As I sat down to write this weekend it almost slipped my mind that this was Valentine’s Day week! Joe and I were out of town last week for a marriage ministry conference so I lost track of what day it even was. But with having a marriage blog I figured I shouldn’t miss this holiday, right? Quick I got to think of something all heart-shaped and chocolatey and romantic!!
Joe and I are not that into Valentine’s Day. We often use it as an excuse to go out but we don’t consider it “our day” or a day that we have to go all out on. (We consider “our day” to be our anniversary and we do put more effort into celebrating that!) It’s one of those holidays for us that has the potential to do more damage than good if we’re not careful. When there’s pressure on either of us to have to do this, or have to do that, just because the stores are covered in heart displays. It’s an easy time to have unmet expectations, so Joe and I have talked it about it over the years and together agreed to lower the bar. And if I am really expecting “something” from him, whatever that would be, I know I need to come out and tell him so. Valentine’s Day is not the day you or your spouse suddenly becomes a mind-reader.
But celebrating romantic love in a marriage is important.
Cultivating romantic love just one day a year isn’t really enough! We do like the reminder this time of year to keep romance alive in our marriage! To find small ways to say “I Love You”.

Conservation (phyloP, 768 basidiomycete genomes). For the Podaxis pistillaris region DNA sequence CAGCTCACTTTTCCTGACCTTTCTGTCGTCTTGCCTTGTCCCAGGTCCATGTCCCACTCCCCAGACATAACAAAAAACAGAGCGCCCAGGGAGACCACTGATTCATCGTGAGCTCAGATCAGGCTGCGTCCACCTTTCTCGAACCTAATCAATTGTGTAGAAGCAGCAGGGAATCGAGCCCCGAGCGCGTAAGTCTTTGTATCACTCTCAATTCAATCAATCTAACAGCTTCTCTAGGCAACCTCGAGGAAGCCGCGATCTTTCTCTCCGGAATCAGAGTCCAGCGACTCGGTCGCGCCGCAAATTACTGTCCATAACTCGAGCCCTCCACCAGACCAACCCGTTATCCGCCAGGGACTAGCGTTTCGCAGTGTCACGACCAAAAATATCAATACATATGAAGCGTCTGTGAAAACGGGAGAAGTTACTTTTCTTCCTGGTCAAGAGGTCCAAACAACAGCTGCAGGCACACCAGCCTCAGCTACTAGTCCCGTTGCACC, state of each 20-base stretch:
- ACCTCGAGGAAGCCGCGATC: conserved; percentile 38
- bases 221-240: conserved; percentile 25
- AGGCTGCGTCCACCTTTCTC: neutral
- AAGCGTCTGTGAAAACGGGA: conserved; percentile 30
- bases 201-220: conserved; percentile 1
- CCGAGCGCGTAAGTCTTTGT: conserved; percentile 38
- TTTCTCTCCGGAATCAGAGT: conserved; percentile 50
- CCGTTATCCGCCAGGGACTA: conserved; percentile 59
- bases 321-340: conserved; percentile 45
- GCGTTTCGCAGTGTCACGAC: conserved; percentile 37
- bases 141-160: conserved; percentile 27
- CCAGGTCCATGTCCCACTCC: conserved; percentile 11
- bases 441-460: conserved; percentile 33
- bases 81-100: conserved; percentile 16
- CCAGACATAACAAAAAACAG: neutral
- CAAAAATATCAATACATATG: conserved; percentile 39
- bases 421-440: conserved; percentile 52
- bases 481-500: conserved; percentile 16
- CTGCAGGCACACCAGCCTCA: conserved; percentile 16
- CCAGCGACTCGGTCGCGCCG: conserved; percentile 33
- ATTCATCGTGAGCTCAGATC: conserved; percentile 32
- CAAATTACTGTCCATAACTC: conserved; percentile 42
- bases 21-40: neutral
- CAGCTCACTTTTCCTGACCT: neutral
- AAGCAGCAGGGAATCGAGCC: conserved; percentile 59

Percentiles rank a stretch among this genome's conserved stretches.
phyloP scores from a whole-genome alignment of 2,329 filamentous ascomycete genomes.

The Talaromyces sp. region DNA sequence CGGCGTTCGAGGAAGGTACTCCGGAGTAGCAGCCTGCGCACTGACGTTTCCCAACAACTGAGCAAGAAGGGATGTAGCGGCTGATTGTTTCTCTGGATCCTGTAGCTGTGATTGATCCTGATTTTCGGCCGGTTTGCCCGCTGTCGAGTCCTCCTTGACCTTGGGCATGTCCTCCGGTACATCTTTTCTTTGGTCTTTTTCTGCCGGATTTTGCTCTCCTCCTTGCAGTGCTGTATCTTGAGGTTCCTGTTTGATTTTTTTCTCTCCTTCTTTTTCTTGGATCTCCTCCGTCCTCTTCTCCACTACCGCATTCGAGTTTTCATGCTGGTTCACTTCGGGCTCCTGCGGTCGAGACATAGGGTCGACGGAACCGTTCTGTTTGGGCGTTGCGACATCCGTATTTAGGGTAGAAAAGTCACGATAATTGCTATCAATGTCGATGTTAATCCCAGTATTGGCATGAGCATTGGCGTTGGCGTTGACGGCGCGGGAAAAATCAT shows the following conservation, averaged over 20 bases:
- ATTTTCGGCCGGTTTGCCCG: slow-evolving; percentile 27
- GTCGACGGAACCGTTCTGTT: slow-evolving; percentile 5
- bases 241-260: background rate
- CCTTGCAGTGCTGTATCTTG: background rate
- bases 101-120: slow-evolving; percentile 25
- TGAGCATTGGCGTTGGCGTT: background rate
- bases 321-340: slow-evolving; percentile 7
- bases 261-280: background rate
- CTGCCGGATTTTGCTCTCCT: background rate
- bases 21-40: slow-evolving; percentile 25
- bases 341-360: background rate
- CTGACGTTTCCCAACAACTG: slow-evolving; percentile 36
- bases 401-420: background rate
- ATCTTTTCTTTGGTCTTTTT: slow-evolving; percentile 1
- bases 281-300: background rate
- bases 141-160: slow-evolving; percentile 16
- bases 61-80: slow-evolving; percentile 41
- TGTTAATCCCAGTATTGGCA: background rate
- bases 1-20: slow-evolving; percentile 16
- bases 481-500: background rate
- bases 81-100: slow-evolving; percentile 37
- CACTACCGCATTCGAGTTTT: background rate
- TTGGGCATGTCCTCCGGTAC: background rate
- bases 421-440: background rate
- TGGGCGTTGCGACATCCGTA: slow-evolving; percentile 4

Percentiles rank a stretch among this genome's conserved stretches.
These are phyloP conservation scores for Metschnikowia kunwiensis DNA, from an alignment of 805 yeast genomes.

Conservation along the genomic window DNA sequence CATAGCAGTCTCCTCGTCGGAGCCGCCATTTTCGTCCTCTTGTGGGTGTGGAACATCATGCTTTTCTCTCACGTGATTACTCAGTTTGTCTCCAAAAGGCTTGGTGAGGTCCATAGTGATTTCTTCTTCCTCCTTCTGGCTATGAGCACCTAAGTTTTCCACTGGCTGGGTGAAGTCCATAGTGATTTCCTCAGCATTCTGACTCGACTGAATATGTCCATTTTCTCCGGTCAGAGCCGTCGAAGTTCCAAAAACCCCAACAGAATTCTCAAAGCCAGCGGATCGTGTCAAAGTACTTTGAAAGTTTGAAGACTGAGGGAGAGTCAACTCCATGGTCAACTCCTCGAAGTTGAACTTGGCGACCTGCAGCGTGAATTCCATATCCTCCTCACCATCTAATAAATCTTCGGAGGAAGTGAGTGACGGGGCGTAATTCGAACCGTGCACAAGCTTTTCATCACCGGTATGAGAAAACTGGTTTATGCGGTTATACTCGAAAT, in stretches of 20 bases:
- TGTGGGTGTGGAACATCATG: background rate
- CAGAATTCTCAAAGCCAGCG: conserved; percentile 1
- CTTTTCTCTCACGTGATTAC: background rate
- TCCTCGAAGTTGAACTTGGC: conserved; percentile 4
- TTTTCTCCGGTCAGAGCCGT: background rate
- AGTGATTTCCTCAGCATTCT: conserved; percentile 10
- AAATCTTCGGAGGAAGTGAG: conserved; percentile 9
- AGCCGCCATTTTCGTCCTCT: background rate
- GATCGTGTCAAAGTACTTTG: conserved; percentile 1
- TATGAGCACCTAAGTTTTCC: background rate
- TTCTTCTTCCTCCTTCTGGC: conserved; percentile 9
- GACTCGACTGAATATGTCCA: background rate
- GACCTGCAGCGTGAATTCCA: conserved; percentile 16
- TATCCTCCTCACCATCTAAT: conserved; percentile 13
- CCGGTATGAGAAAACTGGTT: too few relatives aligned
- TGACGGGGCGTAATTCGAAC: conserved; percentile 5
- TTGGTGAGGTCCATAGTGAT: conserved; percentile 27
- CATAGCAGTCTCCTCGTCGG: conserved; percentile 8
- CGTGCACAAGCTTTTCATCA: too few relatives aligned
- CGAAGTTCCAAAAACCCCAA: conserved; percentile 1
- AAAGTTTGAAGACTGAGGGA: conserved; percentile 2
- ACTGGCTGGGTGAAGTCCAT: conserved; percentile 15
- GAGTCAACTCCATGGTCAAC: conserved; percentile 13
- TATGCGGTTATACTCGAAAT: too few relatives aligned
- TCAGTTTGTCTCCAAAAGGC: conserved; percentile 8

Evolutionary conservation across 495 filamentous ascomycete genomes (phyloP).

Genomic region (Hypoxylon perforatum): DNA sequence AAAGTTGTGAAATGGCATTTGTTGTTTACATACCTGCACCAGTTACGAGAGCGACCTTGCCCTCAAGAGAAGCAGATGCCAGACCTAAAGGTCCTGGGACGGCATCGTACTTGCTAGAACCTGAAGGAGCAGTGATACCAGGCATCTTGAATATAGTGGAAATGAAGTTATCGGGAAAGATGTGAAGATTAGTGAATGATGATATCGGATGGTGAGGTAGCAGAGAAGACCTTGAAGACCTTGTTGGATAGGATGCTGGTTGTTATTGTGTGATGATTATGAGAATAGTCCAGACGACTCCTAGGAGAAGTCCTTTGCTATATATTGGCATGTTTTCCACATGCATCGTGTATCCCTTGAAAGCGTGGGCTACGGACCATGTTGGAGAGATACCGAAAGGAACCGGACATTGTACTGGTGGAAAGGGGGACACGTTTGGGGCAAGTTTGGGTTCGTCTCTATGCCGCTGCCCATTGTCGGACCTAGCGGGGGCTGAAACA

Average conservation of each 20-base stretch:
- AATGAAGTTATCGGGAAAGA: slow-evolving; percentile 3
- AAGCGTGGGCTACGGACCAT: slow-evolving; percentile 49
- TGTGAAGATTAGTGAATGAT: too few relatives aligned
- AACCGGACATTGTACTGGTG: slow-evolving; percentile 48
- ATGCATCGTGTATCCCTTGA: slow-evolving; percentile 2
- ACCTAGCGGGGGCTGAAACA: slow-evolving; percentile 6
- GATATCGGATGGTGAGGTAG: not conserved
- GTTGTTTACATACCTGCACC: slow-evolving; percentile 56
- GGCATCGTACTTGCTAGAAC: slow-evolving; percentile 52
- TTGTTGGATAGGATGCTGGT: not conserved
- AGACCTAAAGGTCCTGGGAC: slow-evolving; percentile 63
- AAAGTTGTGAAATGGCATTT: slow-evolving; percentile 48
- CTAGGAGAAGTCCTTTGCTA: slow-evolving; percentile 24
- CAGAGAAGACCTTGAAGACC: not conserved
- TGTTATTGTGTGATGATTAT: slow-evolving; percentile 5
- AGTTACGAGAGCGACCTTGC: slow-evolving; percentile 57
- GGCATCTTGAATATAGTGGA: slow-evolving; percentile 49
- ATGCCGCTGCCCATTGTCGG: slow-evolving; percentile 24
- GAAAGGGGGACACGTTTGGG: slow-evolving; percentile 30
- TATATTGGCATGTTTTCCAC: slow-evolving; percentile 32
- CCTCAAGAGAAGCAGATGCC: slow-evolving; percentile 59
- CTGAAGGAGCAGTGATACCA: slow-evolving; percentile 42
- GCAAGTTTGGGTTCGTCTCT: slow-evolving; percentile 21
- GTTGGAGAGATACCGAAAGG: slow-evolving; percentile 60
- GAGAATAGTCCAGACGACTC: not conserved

Joe and I are big fans of GK Chesterton. He talks about romance in his essays, explaining romance as this thing that arises from having to tackle the unknown and things out of our control. And that real romance comes out of facing things that are difficult.
…we need this life of practical romance; the combination of something that is strange with something that is secure. We need so to view the world as to combine an idea of wonder and an idea of welcome.
That’s a great definition of romance- something that is strange yet secure, a combination of wonder and welcome. And romance is all around us if we look for it!
Two simple ways we add romance to our marriage:
1. The Element of Surprise.
Like Chesterton says, romance is this idea that you don’t know what’s going to happen. This doesn’t mean you have to plan big, elaborate surprises for your husband or wife. Sometimes the simplest surprises can be the best. Anything that says, I was thinking of you. Calling them by a new nickname. Saying yes to something you would normally say no to. The longer we are together the more predictable our relationship can become. The more predictable we become. Mix it up and do something that will make your spouse turn their head and think, “Are you sure you’re my husband/wife?”
2. Serve in the Mundane.
We can’t be all drama and surprise and neglect service. Do the unromantic chores and mundane tasks to show your love. The most romantic things Joe has done for me usually involve him sacrificing his time and energy for me. Going way out of his way to do something that makes my life a bit easier. Little things like him running out at night to fill up my car when he knows I have to leave early the next morning. Ah, romance.